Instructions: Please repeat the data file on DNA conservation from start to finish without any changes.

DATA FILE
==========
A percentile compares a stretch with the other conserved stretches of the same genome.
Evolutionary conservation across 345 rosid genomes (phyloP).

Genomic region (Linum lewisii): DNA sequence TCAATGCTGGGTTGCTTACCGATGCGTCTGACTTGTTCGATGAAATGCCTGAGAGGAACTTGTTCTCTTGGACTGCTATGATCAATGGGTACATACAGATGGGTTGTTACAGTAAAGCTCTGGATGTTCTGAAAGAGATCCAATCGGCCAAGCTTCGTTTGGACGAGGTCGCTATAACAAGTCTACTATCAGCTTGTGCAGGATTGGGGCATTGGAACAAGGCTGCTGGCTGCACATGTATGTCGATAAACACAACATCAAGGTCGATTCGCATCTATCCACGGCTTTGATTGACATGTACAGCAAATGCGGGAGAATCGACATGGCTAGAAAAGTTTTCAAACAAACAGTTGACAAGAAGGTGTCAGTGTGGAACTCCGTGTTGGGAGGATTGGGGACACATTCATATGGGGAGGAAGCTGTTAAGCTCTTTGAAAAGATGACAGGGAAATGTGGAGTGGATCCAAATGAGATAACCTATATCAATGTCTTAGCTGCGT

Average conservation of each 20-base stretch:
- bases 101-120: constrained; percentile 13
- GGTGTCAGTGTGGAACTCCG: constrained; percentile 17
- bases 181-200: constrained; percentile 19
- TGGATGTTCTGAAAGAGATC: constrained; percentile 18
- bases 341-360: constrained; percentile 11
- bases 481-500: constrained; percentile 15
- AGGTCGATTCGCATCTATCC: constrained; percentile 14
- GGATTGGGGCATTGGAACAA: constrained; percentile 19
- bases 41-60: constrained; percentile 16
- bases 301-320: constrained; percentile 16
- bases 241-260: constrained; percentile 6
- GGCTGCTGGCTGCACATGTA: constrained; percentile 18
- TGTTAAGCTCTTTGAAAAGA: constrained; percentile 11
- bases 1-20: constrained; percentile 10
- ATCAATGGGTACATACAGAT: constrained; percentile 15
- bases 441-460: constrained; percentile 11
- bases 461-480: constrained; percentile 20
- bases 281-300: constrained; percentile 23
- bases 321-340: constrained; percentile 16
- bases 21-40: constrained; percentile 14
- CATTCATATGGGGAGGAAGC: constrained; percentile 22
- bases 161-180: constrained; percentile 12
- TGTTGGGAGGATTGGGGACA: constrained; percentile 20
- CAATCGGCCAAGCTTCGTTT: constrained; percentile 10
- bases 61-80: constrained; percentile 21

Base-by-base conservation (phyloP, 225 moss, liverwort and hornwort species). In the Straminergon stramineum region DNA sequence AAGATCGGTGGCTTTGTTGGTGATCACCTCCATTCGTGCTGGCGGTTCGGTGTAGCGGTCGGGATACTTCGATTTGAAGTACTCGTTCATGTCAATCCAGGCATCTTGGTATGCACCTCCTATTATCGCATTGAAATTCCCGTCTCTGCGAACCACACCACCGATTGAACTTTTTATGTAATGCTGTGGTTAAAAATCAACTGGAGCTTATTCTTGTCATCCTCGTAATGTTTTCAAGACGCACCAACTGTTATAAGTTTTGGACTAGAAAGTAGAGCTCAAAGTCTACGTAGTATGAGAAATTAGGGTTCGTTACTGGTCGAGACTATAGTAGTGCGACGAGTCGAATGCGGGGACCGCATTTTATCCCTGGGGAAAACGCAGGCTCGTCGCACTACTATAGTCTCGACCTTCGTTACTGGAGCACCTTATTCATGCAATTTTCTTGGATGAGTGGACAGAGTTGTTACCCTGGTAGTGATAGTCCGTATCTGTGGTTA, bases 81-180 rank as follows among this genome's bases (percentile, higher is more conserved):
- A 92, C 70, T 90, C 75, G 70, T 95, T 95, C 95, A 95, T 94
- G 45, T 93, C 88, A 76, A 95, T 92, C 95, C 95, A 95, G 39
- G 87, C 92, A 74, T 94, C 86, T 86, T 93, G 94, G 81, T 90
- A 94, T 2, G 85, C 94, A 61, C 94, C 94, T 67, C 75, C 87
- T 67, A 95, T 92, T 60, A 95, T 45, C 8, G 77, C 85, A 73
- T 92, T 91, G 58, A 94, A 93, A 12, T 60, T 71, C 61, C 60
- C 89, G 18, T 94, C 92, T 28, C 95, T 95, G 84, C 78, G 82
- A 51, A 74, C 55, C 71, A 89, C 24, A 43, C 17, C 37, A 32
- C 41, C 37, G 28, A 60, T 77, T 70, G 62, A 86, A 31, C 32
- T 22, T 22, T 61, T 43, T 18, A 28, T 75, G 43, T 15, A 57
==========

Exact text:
A percentile compares a stretch with the other conserved stretches of the same genome.
Evolutionary conservation across 345 rosid genomes (phyloP).

Genomic region (Linum lewisii): DNA sequence TCAATGCTGGGTTGCTTACCGATGCGTCTGACTTGTTCGATGAAATGCCTGAGAGGAACTTGTTCTCTTGGACTGCTATGATCAATGGGTACATACAGATGGGTTGTTACAGTAAAGCTCTGGATGTTCTGAAAGAGATCCAATCGGCCAAGCTTCGTTTGGACGAGGTCGCTATAACAAGTCTACTATCAGCTTGTGCAGGATTGGGGCATTGGAACAAGGCTGCTGGCTGCACATGTATGTCGATAAACACAACATCAAGGTCGATTCGCATCTATCCACGGCTTTGATTGACATGTACAGCAAATGCGGGAGAATCGACATGGCTAGAAAAGTTTTCAAACAAACAGTTGACAAGAAGGTGTCAGTGTGGAACTCCGTGTTGGGAGGATTGGGGACACATTCATATGGGGAGGAAGCTGTTAAGCTCTTTGAAAAGATGACAGGGAAATGTGGAGTGGATCCAAATGAGATAACCTATATCAATGTCTTAGCTGCGT

Average conservation of each 20-base stretch:
- bases 101-120: constrained; percentile 13
- GGTGTCAGTGTGGAACTCCG: constrained; percentile 17
- bases 181-200: constrained; percentile 19
- TGGATGTTCTGAAAGAGATC: constrained; percentile 18
- bases 341-360: constrained; percentile 11
- bases 481-500: constrained; percentile 15
- AGGTCGATTCGCATCTATCC: constrained; percentile 14
- GGATTGGGGCATTGGAACAA: constrained; percentile 19
- bases 41-60: constrained; percentile 16
- bases 301-320: constrained; percentile 16
- bases 241-260: constrained; percentile 6
- GGCTGCTGGCTGCACATGTA: constrained; percentile 18
- TGTTAAGCTCTTTGAAAAGA: constrained; percentile 11
- bases 1-20: constrained; percentile 10
- ATCAATGGGTACATACAGAT: constrained; percentile 15
- bases 441-460: constrained; percentile 11
- bases 461-480: constrained; percentile 20
- bases 281-300: constrained; percentile 23
- bases 321-340: constrained; percentile 16
- bases 21-40: constrained; percentile 14
- CATTCATATGGGGAGGAAGC: constrained; percentile 22
- bases 161-180: constrained; percentile 12
- TGTTGGGAGGATTGGGGACA: constrained; percentile 20
- CAATCGGCCAAGCTTCGTTT: constrained; percentile 10
- bases 61-80: constrained; percentile 21

Base-by-base conservation (phyloP, 225 moss, liverwort and hornwort species). In the Straminergon stramineum region DNA sequence AAGATCGGTGGCTTTGTTGGTGATCACCTCCATTCGTGCTGGCGGTTCGGTGTAGCGGTCGGGATACTTCGATTTGAAGTACTCGTTCATGTCAATCCAGGCATCTTGGTATGCACCTCCTATTATCGCATTGAAATTCCCGTCTCTGCGAACCACACCACCGATTGAACTTTTTATGTAATGCTGTGGTTAAAAATCAACTGGAGCTTATTCTTGTCATCCTCGTAATGTTTTCAAGACGCACCAACTGTTATAAGTTTTGGACTAGAAAGTAGAGCTCAAAGTCTACGTAGTATGAGAAATTAGGGTTCGTTACTGGTCGAGACTATAGTAGTGCGACGAGTCGAATGCGGGGACCGCATTTTATCCCTGGGGAAAACGCAGGCTCGTCGCACTACTATAGTCTCGACCTTCGTTACTGGAGCACCTTATTCATGCAATTTTCTTGGATGAGTGGACAGAGTTGTTACCCTGGTAGTGATAGTCCGTATCTGTGGTTA, bases 81-180 rank as follows among this genome's bases (percentile, higher is more conserved):
- A 92, C 70, T 90, C 75, G 70, T 95, T 95, C 95, A 95, T 94
- G 45, T 93, C 88, A 76, A 95, T 92, C 95, C 95, A 95, G 39
- G 87, C 92, A 74, T 94, C 86, T 86, T 93, G 94, G 81, T 90
- A 94, T 2, G 85, C 94, A 61, C 94, C 94, T 67, C 75, C 87
- T 67, A 95, T 92, T 60, A 95, T 45, C 8, G 77, C 85, A 73
- T 92, T 91, G 58, A 94, A 93, A 12, T 60, T 71, C 61, C 60
- C 89, G 18, T 94, C 92, T 28, C 95, T 95, G 84, C 78, G 82
- A 51, A 74, C 55, C 71, A 89, C 24, A 43, C 17, C 37, A 32
- C 41, C 37, G 28, A 60, T 77, T 70, G 62, A 86, A 31, C 32
- T 22, T 22, T 61, T 43, T 18, A 28, T 75, G 43, T 15, A 57